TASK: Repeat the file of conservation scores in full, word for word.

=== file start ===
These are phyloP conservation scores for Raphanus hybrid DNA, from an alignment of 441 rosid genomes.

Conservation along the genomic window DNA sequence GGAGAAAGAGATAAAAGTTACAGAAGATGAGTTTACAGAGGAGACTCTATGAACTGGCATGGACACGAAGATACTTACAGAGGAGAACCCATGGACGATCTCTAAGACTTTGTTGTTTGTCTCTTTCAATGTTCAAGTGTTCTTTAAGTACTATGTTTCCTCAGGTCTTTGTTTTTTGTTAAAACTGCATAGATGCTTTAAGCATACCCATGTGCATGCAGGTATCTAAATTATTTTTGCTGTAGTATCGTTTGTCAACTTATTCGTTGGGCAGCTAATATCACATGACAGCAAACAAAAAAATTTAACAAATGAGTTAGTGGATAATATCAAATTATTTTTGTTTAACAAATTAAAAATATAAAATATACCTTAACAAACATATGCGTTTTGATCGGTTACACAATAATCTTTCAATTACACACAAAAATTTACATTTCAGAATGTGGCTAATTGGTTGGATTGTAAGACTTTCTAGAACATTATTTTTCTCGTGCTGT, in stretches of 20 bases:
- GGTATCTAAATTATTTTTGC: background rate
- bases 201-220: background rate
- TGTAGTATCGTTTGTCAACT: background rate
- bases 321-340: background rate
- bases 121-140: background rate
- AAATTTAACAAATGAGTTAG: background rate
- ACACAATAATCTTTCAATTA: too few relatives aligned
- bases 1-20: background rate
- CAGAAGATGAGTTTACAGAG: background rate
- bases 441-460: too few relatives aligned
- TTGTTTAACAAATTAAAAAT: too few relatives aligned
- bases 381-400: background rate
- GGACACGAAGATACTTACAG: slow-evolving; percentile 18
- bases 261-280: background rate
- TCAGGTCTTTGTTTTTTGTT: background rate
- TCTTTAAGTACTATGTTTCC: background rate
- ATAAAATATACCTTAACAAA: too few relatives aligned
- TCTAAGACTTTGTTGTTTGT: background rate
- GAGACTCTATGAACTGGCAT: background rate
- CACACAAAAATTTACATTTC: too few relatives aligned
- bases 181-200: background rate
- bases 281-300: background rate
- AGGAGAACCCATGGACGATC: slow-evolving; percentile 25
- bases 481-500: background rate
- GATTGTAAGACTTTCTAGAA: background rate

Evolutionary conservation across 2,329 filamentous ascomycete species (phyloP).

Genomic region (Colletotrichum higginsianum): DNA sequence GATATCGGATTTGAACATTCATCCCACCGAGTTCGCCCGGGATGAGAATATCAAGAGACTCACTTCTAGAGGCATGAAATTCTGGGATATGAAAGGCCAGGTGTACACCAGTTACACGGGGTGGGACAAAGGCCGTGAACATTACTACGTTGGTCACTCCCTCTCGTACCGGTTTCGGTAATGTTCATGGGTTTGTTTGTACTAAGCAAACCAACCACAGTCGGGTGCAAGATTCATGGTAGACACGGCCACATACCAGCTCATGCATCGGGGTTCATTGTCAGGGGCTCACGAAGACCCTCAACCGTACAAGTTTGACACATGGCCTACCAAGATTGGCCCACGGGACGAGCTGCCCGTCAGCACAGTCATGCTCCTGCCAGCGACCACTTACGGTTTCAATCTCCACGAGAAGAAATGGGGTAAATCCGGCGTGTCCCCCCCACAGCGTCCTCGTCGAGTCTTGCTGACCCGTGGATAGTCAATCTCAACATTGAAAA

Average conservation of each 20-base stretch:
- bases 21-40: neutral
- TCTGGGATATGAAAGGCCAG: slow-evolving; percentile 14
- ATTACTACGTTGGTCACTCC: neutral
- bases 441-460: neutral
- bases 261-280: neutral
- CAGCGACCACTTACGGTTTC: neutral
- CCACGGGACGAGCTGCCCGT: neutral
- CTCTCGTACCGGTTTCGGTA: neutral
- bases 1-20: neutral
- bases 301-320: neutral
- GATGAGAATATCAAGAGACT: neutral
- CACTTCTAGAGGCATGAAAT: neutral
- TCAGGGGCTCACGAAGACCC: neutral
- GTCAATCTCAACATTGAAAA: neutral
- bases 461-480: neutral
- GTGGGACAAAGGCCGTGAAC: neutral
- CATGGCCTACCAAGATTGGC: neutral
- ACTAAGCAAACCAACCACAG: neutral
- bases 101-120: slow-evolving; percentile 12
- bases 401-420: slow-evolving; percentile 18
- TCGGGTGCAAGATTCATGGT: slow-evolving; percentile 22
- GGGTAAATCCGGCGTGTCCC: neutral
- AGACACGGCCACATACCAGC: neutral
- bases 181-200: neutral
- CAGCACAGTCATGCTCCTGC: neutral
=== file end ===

These are phyloP conservation scores for Raphanus hybrid DNA, from an alignment of 441 rosid genomes.

Conservation along the genomic window DNA sequence GGAGAAAGAGATAAAAGTTACAGAAGATGAGTTTACAGAGGAGACTCTATGAACTGGCATGGACACGAAGATACTTACAGAGGAGAACCCATGGACGATCTCTAAGACTTTGTTGTTTGTCTCTTTCAATGTTCAAGTGTTCTTTAAGTACTATGTTTCCTCAGGTCTTTGTTTTTTGTTAAAACTGCATAGATGCTTTAAGCATACCCATGTGCATGCAGGTATCTAAATTATTTTTGCTGTAGTATCGTTTGTCAACTTATTCGTTGGGCAGCTAATATCACATGACAGCAAACAAAAAAATTTAACAAATGAGTTAGTGGATAATATCAAATTATTTTTGTTTAACAAATTAAAAATATAAAATATACCTTAACAAACATATGCGTTTTGATCGGTTACACAATAATCTTTCAATTACACACAAAAATTTACATTTCAGAATGTGGCTAATTGGTTGGATTGTAAGACTTTCTAGAACATTATTTTTCTCGTGCTGT, in stretches of 20 bases:
- GGTATCTAAATTATTTTTGC: background rate
- bases 201-220: background rate
- TGTAGTATCGTTTGTCAACT: background rate
- bases 321-340: background rate
- bases 121-140: background rate
- AAATTTAACAAATGAGTTAG: background rate
- ACACAATAATCTTTCAATTA: too few relatives aligned
- bases 1-20: background rate
- CAGAAGATGAGTTTACAGAG: background rate
- bases 441-460: too few relatives aligned
- TTGTTTAACAAATTAAAAAT: too few relatives aligned
- bases 381-400: background rate
- GGACACGAAGATACTTACAG: slow-evolving; percentile 18
- bases 261-280: background rate
- TCAGGTCTTTGTTTTTTGTT: background rate
- TCTTTAAGTACTATGTTTCC: background rate
- ATAAAATATACCTTAACAAA: too few relatives aligned
- TCTAAGACTTTGTTGTTTGT: background rate
- GAGACTCTATGAACTGGCAT: background rate
- CACACAAAAATTTACATTTC: too few relatives aligned
- bases 181-200: background rate
- bases 281-300: background rate
- AGGAGAACCCATGGACGATC: slow-evolving; percentile 25
- bases 481-500: background rate
- GATTGTAAGACTTTCTAGAA: background rate

Evolutionary conservation across 2,329 filamentous ascomycete species (phyloP).

Genomic region (Colletotrichum higginsianum): DNA sequence GATATCGGATTTGAACATTCATCCCACCGAGTTCGCCCGGGATGAGAATATCAAGAGACTCACTTCTAGAGGCATGAAATTCTGGGATATGAAAGGCCAGGTGTACACCAGTTACACGGGGTGGGACAAAGGCCGTGAACATTACTACGTTGGTCACTCCCTCTCGTACCGGTTTCGGTAATGTTCATGGGTTTGTTTGTACTAAGCAAACCAACCACAGTCGGGTGCAAGATTCATGGTAGACACGGCCACATACCAGCTCATGCATCGGGGTTCATTGTCAGGGGCTCACGAAGACCCTCAACCGTACAAGTTTGACACATGGCCTACCAAGATTGGCCCACGGGACGAGCTGCCCGTCAGCACAGTCATGCTCCTGCCAGCGACCACTTACGGTTTCAATCTCCACGAGAAGAAATGGGGTAAATCCGGCGTGTCCCCCCCACAGCGTCCTCGTCGAGTCTTGCTGACCCGTGGATAGTCAATCTCAACATTGAAAA

Average conservation of each 20-base stretch:
- bases 21-40: neutral
- TCTGGGATATGAAAGGCCAG: slow-evolving; percentile 14
- ATTACTACGTTGGTCACTCC: neutral
- bases 441-460: neutral
- bases 261-280: neutral
- CAGCGACCACTTACGGTTTC: neutral
- CCACGGGACGAGCTGCCCGT: neutral
- CTCTCGTACCGGTTTCGGTA: neutral
- bases 1-20: neutral
- bases 301-320: neutral
- GATGAGAATATCAAGAGACT: neutral
- CACTTCTAGAGGCATGAAAT: neutral
- TCAGGGGCTCACGAAGACCC: neutral
- GTCAATCTCAACATTGAAAA: neutral
- bases 461-480: neutral
- GTGGGACAAAGGCCGTGAAC: neutral
- CATGGCCTACCAAGATTGGC: neutral
- ACTAAGCAAACCAACCACAG: neutral
- bases 101-120: slow-evolving; percentile 12
- bases 401-420: slow-evolving; percentile 18
- TCGGGTGCAAGATTCATGGT: slow-evolving; percentile 22
- GGGTAAATCCGGCGTGTCCC: neutral
- AGACACGGCCACATACCAGC: neutral
- bases 181-200: neutral
- CAGCACAGTCATGCTCCTGC: neutral